Studies Show PWS Caregiver Stress Can And Should Be Addressed

studies-show-pws-caregiver-stress-can-and-should-be-addressed.jpgParenting a child with special needs can be full of wonderful unexpected moments of joy such as seeing your child accomplish a difficult task or witnessing him or her make progress in therapies after months of hard work. These are unique and special joys experienced by parents of children with special needs. Being part of the special needs community as a parent can also lead to developing deep, meaningful connections with other parents who also have a child with special needs. However, parenting such a child can also be a difficult journey.

For many parents, this journey is not only unexpected (see Emily Perl Kingsley's essay "Welcome to Holland") but can create mental and physical burdens related to the experience of chronic stress as well as increased physical and time demands related to caregiving. Previous research has shown that parent caregivers often experience sleep difficulties, high levels of fatigue, lower immune function, chronic pain conditions as well as increased feelings of depression, anxiety, worry and social isolation. In addition to the psychological and social impacts of caregiving, fulfillment of the caregiving role can also have a significant impact upon the caregiver’s ability to work and the family’s financial well being.

'Putting On Your Own Oxygen Mask First'

Paying attention to the impact of caregiving for a special needs child is important because the well-being and sense of burden the caregivers experience not only can create clinical symptoms for the caregiver but also has the potential to affect the care and the outcome of interventions for the child. Family systems theory refers to a back-and-forth situation regarding how each family member’s distress affects the others, and vice versa. Helping any of the family members has the potential to help the whole family. If the child’s symptoms and behavior improve, parents are less stressed and better able to manage whatever may come. And conversely, if Mom's and Dad's stress, depression or anxiety levels are reduced they may be more able to help their child stay in better balance. Research over the last decade in the area of family stress has shown that teaching parents skills that help them to improve their child's behavior, or teaching the parents skills that help them cope with their own distress, can be very helpful for the child and the family.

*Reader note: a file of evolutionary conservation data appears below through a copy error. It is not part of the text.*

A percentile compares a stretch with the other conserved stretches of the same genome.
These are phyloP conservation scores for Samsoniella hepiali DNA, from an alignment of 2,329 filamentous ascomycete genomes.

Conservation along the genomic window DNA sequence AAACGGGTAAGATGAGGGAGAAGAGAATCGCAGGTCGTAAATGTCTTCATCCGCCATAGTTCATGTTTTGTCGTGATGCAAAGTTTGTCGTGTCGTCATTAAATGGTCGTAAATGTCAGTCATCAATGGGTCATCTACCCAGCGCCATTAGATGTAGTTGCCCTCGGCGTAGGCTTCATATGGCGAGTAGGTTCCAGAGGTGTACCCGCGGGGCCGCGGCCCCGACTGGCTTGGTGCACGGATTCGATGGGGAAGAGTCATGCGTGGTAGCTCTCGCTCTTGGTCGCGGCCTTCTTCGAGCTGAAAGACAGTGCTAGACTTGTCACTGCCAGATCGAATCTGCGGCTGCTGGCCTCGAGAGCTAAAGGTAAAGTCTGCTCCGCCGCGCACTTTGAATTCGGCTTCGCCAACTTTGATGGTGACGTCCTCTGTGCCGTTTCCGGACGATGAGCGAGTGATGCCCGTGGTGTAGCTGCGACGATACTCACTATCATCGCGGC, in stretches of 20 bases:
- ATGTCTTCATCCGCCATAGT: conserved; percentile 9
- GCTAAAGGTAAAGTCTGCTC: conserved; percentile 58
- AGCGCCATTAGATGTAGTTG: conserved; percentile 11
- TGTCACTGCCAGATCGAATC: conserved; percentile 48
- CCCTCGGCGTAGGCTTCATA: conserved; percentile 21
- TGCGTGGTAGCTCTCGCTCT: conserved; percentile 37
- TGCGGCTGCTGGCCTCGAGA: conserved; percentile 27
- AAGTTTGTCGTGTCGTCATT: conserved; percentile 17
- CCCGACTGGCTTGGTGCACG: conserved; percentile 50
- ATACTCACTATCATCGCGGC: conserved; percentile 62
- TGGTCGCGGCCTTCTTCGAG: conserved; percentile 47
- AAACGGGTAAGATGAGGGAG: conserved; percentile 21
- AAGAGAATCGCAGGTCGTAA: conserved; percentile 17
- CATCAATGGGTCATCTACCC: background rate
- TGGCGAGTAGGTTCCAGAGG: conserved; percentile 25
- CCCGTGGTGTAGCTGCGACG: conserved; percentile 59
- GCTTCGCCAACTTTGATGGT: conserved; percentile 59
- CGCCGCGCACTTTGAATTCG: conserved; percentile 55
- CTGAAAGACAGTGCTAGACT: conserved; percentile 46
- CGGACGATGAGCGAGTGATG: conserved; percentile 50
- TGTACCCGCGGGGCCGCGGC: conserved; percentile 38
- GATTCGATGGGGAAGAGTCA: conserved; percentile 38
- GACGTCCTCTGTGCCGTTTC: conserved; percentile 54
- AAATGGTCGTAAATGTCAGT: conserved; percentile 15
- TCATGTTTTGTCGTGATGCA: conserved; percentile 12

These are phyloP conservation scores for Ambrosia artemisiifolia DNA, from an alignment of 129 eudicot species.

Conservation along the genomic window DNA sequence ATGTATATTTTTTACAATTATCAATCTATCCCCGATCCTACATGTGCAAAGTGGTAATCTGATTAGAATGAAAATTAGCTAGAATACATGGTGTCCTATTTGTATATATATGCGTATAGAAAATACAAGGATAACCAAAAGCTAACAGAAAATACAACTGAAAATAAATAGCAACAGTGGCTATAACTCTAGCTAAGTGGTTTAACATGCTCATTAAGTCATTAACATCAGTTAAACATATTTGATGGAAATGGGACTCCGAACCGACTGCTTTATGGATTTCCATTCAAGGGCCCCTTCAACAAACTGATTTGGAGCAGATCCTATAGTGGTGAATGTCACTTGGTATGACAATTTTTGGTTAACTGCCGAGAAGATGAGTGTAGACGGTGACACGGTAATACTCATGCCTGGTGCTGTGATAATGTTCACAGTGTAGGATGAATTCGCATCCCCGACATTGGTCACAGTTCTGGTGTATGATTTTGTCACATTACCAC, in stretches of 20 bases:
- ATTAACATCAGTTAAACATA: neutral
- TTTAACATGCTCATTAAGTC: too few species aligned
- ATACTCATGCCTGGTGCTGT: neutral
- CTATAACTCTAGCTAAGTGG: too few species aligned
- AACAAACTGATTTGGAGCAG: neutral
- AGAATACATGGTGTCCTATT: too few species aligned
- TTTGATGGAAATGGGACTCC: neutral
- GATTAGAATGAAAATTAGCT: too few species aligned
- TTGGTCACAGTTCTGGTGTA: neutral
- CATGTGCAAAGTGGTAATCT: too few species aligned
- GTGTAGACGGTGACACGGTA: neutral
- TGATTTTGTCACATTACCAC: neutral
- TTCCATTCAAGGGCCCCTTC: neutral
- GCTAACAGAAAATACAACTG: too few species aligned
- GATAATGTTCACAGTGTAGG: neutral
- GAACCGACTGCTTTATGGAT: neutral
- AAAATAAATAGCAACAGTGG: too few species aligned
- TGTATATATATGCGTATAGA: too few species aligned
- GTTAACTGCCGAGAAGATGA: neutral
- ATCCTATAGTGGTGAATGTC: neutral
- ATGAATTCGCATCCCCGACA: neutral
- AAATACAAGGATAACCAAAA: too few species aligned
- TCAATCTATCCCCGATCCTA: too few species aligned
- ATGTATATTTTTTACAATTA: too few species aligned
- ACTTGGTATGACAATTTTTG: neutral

Sometimes parents of children with special needs will think "Forget about me. It doesn't matter how I feel. Just find something for my child." This feeling is very understandable, but it ignores the fact that families function as a whole. Helping parents helps children, too. Many parents of special needs children forget their own self care. Sometimes it can be a matter of having a mindset of “putting your own oxygen mask on first" before you help others and prioritizing your own self care.

Study on Stress In Moms Of Kids With Special Needs

A study in the journal Pediatrics (Dykens et al, 2014)(1) highlights this point well. This study examined the potential usefulness of two different parent interventions for reducing caregiver stress and the impact of caregiving on mood and sleep in special needs parents. This study examined mothers of children with a variety of different special needs conditions, mostly children with autism. Eighty-five (85%) of the mothers who participated in this study reported at the beginning of the study significantly elevated stress levels. Additionally almost half of the mothers in the study had symptoms of clinical depression and/or anxiety before they started the treatment study.

The study participants were randomly divided into two different treatment groups, one focused on mindfulness based stress reduction (MSBR) training and the other focused on positive psychology techniques. In brief, Mindfulness Based Stress Reduction (MSBR) is a structured approach that helps people focus on the present moment in a non-judgmental way using techniques like deep belly breathing, different simple meditation strategies and gentle movements like yoga or qigong.